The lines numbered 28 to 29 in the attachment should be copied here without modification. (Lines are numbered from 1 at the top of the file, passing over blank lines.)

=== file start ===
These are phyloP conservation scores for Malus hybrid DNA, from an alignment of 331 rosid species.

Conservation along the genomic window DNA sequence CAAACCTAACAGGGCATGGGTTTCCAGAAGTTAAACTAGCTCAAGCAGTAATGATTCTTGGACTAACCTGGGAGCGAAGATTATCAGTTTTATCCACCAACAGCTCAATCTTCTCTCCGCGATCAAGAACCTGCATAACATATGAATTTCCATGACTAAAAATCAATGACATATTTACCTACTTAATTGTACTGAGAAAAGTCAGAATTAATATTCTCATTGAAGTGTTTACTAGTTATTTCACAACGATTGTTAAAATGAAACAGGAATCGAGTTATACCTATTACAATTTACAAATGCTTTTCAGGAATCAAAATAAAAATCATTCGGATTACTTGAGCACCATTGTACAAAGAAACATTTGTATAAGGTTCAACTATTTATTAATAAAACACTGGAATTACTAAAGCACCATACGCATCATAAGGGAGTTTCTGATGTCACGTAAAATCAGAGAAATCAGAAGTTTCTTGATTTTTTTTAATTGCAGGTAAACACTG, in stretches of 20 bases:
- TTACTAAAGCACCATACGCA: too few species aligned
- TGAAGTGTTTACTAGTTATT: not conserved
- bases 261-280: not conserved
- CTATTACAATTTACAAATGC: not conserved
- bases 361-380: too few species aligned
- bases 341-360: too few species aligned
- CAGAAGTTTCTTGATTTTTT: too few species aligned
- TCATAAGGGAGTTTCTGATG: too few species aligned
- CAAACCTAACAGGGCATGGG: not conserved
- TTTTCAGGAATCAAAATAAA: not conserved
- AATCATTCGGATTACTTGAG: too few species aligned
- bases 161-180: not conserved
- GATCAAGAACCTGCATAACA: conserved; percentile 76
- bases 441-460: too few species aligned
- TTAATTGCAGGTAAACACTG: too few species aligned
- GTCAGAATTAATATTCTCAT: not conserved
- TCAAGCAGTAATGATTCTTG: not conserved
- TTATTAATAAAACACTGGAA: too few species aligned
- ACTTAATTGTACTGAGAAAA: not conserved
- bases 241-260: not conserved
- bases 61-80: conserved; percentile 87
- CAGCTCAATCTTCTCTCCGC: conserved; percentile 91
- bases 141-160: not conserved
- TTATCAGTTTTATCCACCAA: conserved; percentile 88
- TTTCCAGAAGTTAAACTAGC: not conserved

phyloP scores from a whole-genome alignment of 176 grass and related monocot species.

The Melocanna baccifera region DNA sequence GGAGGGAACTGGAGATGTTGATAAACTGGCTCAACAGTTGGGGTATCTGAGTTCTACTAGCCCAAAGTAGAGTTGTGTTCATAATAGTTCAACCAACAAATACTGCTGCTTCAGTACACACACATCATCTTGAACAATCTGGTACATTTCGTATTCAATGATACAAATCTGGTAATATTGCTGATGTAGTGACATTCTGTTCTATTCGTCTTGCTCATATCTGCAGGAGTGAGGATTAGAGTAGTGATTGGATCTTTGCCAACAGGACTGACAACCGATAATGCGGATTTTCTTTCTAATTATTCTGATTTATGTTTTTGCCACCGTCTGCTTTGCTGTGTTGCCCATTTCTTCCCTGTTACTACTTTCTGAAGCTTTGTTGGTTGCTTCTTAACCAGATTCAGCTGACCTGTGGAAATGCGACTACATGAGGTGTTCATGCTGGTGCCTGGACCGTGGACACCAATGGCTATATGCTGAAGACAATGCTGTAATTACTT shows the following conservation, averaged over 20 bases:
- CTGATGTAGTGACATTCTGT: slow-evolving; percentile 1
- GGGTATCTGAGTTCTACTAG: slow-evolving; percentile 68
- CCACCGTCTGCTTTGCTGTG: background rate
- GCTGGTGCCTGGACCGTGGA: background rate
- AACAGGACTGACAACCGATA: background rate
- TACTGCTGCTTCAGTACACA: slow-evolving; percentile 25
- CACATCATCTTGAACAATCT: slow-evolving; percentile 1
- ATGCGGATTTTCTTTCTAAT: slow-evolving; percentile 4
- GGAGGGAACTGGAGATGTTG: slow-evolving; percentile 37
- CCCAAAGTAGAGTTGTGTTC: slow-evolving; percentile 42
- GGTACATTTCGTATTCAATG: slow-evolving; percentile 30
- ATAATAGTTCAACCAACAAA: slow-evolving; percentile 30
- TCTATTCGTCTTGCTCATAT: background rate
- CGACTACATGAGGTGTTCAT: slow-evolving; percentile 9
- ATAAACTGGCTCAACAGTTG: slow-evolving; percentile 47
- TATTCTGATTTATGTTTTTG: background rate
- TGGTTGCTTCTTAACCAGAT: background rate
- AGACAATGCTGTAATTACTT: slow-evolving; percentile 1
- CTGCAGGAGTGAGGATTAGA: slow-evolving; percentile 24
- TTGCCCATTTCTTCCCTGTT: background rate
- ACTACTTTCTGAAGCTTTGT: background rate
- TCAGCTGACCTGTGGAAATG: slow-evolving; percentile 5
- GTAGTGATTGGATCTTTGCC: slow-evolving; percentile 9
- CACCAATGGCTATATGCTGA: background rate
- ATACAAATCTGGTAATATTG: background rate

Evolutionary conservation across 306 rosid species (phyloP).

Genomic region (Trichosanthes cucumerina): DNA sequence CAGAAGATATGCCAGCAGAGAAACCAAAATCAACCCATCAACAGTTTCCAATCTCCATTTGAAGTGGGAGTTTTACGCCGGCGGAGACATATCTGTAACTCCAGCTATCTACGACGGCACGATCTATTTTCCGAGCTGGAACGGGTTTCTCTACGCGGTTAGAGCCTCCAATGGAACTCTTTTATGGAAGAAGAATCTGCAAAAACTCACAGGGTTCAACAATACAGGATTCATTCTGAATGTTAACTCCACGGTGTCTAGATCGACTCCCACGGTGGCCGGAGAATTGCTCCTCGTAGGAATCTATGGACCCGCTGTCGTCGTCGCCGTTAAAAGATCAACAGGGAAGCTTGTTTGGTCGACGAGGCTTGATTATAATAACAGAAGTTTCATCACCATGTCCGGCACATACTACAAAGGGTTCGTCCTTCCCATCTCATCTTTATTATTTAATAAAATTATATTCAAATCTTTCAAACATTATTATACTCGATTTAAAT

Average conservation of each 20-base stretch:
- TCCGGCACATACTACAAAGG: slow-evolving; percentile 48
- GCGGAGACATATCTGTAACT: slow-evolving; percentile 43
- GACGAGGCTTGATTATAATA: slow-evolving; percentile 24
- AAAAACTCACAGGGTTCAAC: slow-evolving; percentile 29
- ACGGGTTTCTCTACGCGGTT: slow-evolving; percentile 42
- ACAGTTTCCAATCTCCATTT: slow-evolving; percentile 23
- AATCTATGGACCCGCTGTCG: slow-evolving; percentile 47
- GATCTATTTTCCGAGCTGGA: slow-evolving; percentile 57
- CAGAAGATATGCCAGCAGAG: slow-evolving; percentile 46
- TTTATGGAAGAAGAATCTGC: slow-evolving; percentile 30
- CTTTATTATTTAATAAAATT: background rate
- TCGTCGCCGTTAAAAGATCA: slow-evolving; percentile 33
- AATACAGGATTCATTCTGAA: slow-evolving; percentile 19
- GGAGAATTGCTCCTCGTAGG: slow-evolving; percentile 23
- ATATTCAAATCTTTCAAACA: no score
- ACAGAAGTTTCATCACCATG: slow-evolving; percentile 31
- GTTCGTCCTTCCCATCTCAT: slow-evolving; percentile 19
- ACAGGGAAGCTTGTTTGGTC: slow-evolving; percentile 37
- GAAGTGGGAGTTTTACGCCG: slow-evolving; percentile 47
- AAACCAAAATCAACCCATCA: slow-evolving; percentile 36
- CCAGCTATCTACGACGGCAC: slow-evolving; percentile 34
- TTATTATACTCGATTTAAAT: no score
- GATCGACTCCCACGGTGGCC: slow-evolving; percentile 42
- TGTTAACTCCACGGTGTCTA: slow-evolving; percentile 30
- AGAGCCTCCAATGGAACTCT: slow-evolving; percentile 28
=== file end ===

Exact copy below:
phyloP scores from a whole-genome alignment of 176 grass and related monocot species.

The Melocanna baccifera region DNA sequence GGAGGGAACTGGAGATGTTGATAAACTGGCTCAACAGTTGGGGTATCTGAGTTCTACTAGCCCAAAGTAGAGTTGTGTTCATAATAGTTCAACCAACAAATACTGCTGCTTCAGTACACACACATCATCTTGAACAATCTGGTACATTTCGTATTCAATGATACAAATCTGGTAATATTGCTGATGTAGTGACATTCTGTTCTATTCGTCTTGCTCATATCTGCAGGAGTGAGGATTAGAGTAGTGATTGGATCTTTGCCAACAGGACTGACAACCGATAATGCGGATTTTCTTTCTAATTATTCTGATTTATGTTTTTGCCACCGTCTGCTTTGCTGTGTTGCCCATTTCTTCCCTGTTACTACTTTCTGAAGCTTTGTTGGTTGCTTCTTAACCAGATTCAGCTGACCTGTGGAAATGCGACTACATGAGGTGTTCATGCTGGTGCCTGGACCGTGGACACCAATGGCTATATGCTGAAGACAATGCTGTAATTACTT shows the following conservation, averaged over 20 bases: